Gingrich's $2.50-a-gallon gasoline farce
The Kansas City Star
Will someone please wake up Newt Gingrich and explain how the world of pricing works for oil?
Gingrich is trying to revive his moribund GOP presidential campaign with a Facebook petition calling on people to sign it if they are in favor of moving back to $2.50-a-gallon gasoline.
It’s well-timed, I’ll give Gingrich that much.
The price of gasoline is going up around America, prompting Republicans to start highlighting that fact in their battle with President Barack Obama and fellow Democrats for votes this fall.
Here’s what the petition says:
“We the undersigned petition President Obama to act immediately to lower gasoline, diesel, and other energy prices and reduce our dependence on overseas energy sources from unstable countries by enacting Newt Gingrich’s plan to lower gas prices to $2.50 per gallon, including the immediate authorization of the Keystone XL pipeline and aggressive development of more North American oil and natural gas.”
Now for a few facts that make Gingrich’s idea a farce.
First, authorizing aggressive development of U.S. petroleum fields wouldn’t create a single extra gallon of gasoline for many years - up to 10 or more, especially if you’re talking about despoiling the Alaskan Arctic area. Drilling for oil in Alaska or the Gulf takes time, as does setting up transportation systems.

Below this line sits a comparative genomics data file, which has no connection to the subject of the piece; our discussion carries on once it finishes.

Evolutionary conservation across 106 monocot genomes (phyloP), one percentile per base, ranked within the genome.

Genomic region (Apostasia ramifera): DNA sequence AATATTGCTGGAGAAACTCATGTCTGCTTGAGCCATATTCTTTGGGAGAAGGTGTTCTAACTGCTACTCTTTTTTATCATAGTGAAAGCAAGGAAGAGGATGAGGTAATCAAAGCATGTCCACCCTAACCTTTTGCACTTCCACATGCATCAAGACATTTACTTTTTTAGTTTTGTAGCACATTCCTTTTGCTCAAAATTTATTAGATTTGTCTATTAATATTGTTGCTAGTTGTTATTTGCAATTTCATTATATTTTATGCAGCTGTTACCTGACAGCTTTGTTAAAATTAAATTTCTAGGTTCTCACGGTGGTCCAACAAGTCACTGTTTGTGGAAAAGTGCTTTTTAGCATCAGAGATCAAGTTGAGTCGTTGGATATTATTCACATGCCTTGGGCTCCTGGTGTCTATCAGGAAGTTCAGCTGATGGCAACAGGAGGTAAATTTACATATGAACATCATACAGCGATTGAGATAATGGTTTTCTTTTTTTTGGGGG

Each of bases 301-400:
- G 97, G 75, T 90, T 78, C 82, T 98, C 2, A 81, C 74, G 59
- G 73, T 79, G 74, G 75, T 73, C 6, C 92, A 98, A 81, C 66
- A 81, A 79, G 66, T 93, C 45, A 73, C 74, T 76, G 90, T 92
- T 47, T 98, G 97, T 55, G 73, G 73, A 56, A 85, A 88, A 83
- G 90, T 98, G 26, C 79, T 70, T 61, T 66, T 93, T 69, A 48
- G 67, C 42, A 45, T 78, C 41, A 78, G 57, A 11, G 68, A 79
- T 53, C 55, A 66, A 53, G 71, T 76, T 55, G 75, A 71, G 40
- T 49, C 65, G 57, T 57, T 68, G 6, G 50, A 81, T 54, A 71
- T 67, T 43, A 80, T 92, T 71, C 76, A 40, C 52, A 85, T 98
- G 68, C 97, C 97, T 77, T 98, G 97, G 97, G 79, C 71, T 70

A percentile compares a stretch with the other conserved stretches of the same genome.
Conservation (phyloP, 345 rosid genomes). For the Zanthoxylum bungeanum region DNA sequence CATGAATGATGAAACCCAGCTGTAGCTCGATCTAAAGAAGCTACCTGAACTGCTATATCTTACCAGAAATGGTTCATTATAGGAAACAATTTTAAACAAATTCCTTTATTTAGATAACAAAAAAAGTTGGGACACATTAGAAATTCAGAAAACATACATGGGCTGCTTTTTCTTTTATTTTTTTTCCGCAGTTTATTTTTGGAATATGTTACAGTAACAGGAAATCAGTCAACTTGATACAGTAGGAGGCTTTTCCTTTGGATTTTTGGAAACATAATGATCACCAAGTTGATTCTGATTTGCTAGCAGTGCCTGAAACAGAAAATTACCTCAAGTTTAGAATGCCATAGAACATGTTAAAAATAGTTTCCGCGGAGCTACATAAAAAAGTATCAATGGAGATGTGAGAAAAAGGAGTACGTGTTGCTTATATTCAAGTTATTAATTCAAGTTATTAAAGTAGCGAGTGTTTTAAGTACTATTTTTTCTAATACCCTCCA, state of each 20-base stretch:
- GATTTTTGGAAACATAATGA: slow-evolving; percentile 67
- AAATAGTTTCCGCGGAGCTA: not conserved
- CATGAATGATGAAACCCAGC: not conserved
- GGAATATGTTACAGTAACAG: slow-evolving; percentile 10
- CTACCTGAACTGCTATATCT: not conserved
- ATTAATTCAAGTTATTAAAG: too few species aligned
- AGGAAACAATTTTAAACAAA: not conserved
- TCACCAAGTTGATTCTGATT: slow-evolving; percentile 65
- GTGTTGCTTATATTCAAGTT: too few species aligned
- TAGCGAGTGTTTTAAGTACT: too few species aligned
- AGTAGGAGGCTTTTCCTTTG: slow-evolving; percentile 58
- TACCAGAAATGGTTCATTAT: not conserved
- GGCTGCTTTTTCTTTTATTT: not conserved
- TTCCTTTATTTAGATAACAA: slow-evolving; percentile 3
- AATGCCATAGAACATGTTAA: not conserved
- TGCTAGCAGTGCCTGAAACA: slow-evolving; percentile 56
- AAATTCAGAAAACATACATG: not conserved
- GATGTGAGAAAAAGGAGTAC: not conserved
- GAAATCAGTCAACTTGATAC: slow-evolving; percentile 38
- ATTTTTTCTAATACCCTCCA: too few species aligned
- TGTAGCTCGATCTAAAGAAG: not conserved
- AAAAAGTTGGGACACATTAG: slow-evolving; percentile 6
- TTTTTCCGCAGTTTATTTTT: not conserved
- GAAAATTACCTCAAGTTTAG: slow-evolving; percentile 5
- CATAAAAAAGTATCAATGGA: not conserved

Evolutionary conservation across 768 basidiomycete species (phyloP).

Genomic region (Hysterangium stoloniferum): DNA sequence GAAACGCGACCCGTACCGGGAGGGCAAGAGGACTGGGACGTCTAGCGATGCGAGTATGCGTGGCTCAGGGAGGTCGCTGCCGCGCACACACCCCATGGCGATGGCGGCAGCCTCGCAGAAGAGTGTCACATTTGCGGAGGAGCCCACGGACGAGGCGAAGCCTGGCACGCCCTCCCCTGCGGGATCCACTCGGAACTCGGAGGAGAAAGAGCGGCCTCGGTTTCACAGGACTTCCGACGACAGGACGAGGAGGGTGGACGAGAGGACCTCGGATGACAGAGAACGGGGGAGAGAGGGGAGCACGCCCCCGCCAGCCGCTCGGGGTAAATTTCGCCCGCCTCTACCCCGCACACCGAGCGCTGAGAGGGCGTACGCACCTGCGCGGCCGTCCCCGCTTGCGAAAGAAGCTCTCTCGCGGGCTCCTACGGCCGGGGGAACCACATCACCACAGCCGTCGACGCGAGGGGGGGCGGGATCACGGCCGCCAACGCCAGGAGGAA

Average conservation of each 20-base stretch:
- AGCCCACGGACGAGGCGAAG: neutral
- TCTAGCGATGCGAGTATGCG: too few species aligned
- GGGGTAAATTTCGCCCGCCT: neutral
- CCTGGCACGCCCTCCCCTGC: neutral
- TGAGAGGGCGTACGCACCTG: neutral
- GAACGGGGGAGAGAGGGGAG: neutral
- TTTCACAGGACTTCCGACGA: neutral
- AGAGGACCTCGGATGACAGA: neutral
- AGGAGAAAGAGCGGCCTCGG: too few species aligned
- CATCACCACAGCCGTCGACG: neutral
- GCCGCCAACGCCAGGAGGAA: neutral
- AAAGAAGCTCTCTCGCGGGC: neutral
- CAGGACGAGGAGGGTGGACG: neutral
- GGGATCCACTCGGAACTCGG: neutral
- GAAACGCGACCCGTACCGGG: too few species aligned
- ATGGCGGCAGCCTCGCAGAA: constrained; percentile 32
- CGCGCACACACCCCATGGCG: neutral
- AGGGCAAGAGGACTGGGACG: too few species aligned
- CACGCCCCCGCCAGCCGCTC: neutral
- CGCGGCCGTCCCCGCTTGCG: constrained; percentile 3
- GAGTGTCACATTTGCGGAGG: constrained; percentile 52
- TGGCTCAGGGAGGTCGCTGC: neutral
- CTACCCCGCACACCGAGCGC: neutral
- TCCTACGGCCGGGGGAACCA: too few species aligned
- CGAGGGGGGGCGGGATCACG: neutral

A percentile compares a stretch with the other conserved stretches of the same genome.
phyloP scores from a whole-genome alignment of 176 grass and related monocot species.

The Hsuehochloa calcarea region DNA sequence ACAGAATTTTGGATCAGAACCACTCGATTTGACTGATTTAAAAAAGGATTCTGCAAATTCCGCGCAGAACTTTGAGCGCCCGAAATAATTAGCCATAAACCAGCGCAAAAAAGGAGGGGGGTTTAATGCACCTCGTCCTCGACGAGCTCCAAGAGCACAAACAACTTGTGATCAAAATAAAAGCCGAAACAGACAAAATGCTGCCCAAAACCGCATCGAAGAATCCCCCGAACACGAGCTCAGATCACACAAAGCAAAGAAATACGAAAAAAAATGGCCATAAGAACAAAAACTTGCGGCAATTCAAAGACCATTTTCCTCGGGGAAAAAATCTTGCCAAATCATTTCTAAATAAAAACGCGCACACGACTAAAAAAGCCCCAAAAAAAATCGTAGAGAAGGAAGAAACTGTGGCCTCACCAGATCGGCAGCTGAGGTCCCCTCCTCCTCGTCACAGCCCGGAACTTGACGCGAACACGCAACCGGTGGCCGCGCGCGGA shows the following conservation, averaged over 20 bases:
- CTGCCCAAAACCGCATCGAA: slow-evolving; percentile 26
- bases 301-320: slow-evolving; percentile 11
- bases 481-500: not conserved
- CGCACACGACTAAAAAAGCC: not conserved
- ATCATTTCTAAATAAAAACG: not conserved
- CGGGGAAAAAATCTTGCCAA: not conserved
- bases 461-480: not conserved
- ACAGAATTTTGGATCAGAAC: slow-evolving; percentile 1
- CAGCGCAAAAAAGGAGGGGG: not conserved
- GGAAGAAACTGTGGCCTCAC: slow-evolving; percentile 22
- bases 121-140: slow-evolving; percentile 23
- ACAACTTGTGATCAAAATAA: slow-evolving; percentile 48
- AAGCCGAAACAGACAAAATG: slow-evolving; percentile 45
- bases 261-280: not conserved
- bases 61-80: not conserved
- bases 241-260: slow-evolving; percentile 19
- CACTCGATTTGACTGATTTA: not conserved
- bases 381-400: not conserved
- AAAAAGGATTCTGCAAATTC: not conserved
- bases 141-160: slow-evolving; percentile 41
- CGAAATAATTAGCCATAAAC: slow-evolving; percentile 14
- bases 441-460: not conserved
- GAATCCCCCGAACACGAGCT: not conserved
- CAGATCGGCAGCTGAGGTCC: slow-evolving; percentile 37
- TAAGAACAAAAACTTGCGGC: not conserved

Second, the president of the United States - no matter which party - has almost zip power over the international price of crude. No one “sets” the price. But the Middle East countries have had the power for many years to jack production up and down to help set ceilings and basements for the cost of petroleum.
Finally, even completing the Keystone pipeline - which would increase the flow of oil to the U.S.- isn’t going to bring in enough to have much if any influence on the cost of oil around the world.
Remember, the United States uses about 19 million barrels of oil a day. And other countries use about 62 million more.
Drilling for domestic crude could - in a decade or so - produce a fe more million barrels of oil for consumption in the United States. But that’s not going to bring $2.50-a-gallon gasoline back to U.S. service stations.